On Thursday, Emma Roberts stopped by Pinterest headquarters in San Francisco to spread the word about her online book club Belletrist—yes, she has one—while the visual search engine opened its Pinterest Workshop to facilitate creating things in real life. Pinterest's idea is that if users actually act on the inspirations they Pin on the platform, they’ll be more engaged and stick around longer. Roberts, as it turned out, created the site with co-founder Karah Preiss to be a place for women to feel confident and empowered, and launched it in March with an exclusive interview with Joan Didion, recently the subject of a fascinating documentary on HBO. Roberts, one of the stars of American Horror Story and Scream Queens, and Preiss, who is writer and film producer, encouraged the nattily dressed bloggers in attendance to persevere in pitching business ventures. “Whenever you do something creative, there is always self-doubt, because you’re always putting pieces of yourself into your work,” Roberts said. “Rejection always feels personal.” The two founders told a story of pitching a millennial, female-focused brand to male investors who “were not in [their] target demographic” and who totally missed the point. One guy suggested that with Belletrist, they should “give members candy before giving them kale.” “So what, we’re reading books—but with bikinis on?!” Roberts said. Preiss added, “So how do you make being an intelligent woman appealing? By being intelligent women.” Before trying a hand at stations such as hand-painted wrapping paper and DIY caramel apples, Roberts took a moment to explain why reading, in the digital era, was her raison d’etre.
Pinterest is hoping that users do something material with the inspirations they find online. What’s the role of the analog world, and reading, for you?
When I tell people that we started a book club on Instagram, it sounds like we are contradicting ourselves, but what has been so amazing is that everyone tags us in posts with the physical book. It’s inspiring to see that we built this community on the Internet but people are enjoying having this physical thing and feeling that they are a part of something and accomplishing something.
When you read on your iPad, there is this feeling of, 'Ok, now what?'
As much as we love the Internet, we crave that real-life interaction and touch and that is something that I feel is getting lost. And if I can do anything to keep that alive, I want to, because it’s such an important thing for me. I feel that we live in a time now where we are short-circuiting from our phones. I feel like my brain doesn’t work the way it used to. We always say that books are the only things without notifications. It’s solace. It’s peace.
What role does this play in being a feminist or creating a sense of activism?
What’s been so amazing is to see how Belletrist has inspired young women. My sister is 16 and she is like, “I am not a great reader, but I really want to be a part of your book club.” This is really a place where I want women to feel confident and empowered, and the starting point is books, but you don’t have to be an avid reader or quote unquote the smartest girl. As long as you’re curious, we want a place where you can connect with people and feel good about yourself. As an actress, I am constantly walking into a room full of people I don’t know. When I was younger, it was often a lot of older people—a lot of men—and to me, having read a book was like my armor of knowledge and I always knew I had something I could talk about and I wouldn’t feel insecure or uncomfortable because worst comes to worst, I could talk about what I was reading. Books make you feel like you have something you can contribute.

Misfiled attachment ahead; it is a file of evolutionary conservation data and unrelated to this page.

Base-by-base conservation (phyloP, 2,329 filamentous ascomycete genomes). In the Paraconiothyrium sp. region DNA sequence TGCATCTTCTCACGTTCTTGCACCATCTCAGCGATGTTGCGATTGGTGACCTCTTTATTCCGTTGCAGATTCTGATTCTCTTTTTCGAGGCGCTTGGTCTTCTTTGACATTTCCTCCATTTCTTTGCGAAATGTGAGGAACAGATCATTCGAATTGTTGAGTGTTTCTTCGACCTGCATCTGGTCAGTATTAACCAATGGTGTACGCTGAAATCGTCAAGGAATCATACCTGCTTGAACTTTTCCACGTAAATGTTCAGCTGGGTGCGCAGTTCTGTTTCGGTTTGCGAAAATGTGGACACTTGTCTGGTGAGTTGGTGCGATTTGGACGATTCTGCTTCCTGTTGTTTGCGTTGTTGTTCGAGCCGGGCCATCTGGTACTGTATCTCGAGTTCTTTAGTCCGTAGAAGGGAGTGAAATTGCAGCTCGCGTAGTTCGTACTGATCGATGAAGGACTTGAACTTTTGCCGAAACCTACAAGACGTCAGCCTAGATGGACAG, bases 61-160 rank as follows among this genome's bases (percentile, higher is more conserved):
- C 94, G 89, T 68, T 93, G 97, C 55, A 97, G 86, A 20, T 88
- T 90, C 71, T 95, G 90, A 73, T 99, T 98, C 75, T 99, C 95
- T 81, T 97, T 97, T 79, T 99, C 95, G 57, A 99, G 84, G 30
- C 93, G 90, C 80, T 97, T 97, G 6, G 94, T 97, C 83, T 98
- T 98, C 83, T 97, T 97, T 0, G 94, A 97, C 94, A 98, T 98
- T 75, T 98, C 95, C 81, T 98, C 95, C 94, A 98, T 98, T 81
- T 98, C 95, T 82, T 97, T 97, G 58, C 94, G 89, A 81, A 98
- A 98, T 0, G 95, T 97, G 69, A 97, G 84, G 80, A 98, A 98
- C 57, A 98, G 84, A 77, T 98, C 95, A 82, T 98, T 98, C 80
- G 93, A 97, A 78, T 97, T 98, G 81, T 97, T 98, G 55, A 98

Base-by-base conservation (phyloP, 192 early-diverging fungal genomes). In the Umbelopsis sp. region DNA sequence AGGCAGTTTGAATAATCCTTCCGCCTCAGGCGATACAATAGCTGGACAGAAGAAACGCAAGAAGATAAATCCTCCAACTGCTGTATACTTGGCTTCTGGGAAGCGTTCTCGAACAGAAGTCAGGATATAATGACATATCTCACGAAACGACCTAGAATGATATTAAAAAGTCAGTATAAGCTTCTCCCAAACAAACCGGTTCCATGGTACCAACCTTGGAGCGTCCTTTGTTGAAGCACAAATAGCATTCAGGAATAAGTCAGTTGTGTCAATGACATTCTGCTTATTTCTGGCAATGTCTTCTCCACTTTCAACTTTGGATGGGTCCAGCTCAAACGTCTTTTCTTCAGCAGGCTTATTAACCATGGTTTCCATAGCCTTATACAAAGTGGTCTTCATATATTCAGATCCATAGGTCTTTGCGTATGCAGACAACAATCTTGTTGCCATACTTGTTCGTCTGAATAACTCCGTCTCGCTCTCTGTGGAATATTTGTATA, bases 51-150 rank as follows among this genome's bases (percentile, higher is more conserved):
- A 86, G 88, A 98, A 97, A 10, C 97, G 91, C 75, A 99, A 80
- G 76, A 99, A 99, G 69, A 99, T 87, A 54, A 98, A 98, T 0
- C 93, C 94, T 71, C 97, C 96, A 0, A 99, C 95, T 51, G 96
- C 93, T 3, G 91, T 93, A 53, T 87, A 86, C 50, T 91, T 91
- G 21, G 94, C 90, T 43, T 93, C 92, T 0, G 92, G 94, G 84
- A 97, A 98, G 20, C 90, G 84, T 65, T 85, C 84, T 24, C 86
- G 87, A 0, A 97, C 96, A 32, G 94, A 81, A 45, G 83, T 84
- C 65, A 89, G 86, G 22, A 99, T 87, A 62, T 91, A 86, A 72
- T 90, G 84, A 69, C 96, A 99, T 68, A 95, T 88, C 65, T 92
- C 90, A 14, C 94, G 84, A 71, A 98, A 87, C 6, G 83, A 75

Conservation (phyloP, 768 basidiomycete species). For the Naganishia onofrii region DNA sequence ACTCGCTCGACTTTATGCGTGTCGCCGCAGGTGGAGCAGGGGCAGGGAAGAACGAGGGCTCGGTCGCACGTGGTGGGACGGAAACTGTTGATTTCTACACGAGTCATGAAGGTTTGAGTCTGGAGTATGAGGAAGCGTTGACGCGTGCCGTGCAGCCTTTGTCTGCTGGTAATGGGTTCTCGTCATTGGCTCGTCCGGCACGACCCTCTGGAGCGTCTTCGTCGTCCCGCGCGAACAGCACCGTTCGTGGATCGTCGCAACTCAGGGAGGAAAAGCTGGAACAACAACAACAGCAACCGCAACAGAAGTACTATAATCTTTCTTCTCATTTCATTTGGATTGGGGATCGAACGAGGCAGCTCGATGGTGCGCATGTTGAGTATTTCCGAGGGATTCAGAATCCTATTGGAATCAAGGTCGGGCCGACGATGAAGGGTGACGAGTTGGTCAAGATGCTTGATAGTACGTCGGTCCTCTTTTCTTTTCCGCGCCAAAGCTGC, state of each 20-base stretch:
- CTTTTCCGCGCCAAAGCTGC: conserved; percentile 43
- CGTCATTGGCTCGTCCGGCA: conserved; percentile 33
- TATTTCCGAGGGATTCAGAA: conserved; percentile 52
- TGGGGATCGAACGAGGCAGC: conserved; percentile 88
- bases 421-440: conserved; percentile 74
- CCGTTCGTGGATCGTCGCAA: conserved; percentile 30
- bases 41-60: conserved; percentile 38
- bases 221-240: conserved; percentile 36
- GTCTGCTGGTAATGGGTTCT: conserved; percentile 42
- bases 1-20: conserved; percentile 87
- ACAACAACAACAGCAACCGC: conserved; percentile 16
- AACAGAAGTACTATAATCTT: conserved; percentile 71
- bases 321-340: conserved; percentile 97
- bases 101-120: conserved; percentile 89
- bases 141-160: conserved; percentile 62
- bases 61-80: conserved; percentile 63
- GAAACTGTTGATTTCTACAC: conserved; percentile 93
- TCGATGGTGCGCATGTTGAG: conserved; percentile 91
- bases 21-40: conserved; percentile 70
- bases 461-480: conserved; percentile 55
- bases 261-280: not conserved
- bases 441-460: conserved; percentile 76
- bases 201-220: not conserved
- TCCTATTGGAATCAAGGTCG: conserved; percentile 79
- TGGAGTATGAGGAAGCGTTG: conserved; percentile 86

You often interview the authors you feature. How has that changed the experience?
The fact that I am in a position where I have the privilege that I get to talk to these authors is something that my young reading self is jumping up and down for. We’re really trying to spotlight these amazing female authors who are some of the smartest, most interesting and funny people I have ever met, and I feel like they don’t get the spotlight enough. To be able to show them in real life and not in the back of a book is so interesting. One of the first writers we got to talk to is Ariel Levy, who I just worship. She wrote her email address on a post-it and it’s in my planner now as art. To me, writers are the ultimate celebrity.
Do you get nervous?
Yes, I get nervous, I am nervous right now! It’s totally nerve-racking. I’m an actress and sometimes I have to prove that I’ve read a book or that I like to read. The amount of times that people will walk by me on set and do a double-take and go, “You read?!” People have preconceived notions when you’re an actress, so I make notes when I meet a writer to have certain parts of the book to mention specifically because I want them to know I’ve really read it and it really meant something to me. I am definitely over-prepared.
In your essay on Didion, you say that she “forces you to understand that a journalist is not just somebody who reports the news, but rather someone who makes history.” Any thoughts on the state of journalism these days?
I think that long-form reading is really important. Unfortunately, we live in time where you see a headline and you’ll have to read about seven articles past that in order to get the real story. We have to be more curious now. At least for me, I don’t get my news on short-form social media anymore because you can’t possibly deliver all the facts if there is a character count. I am always searching for the longest article possible to read. My friends and I are constantly sharing real articles. We can all see a headline and start scrambling and freaking out or feeling fine and realizing it’s not fine, but you have to really do your research now. Everyone has to step up and be smarter. You have no choice.
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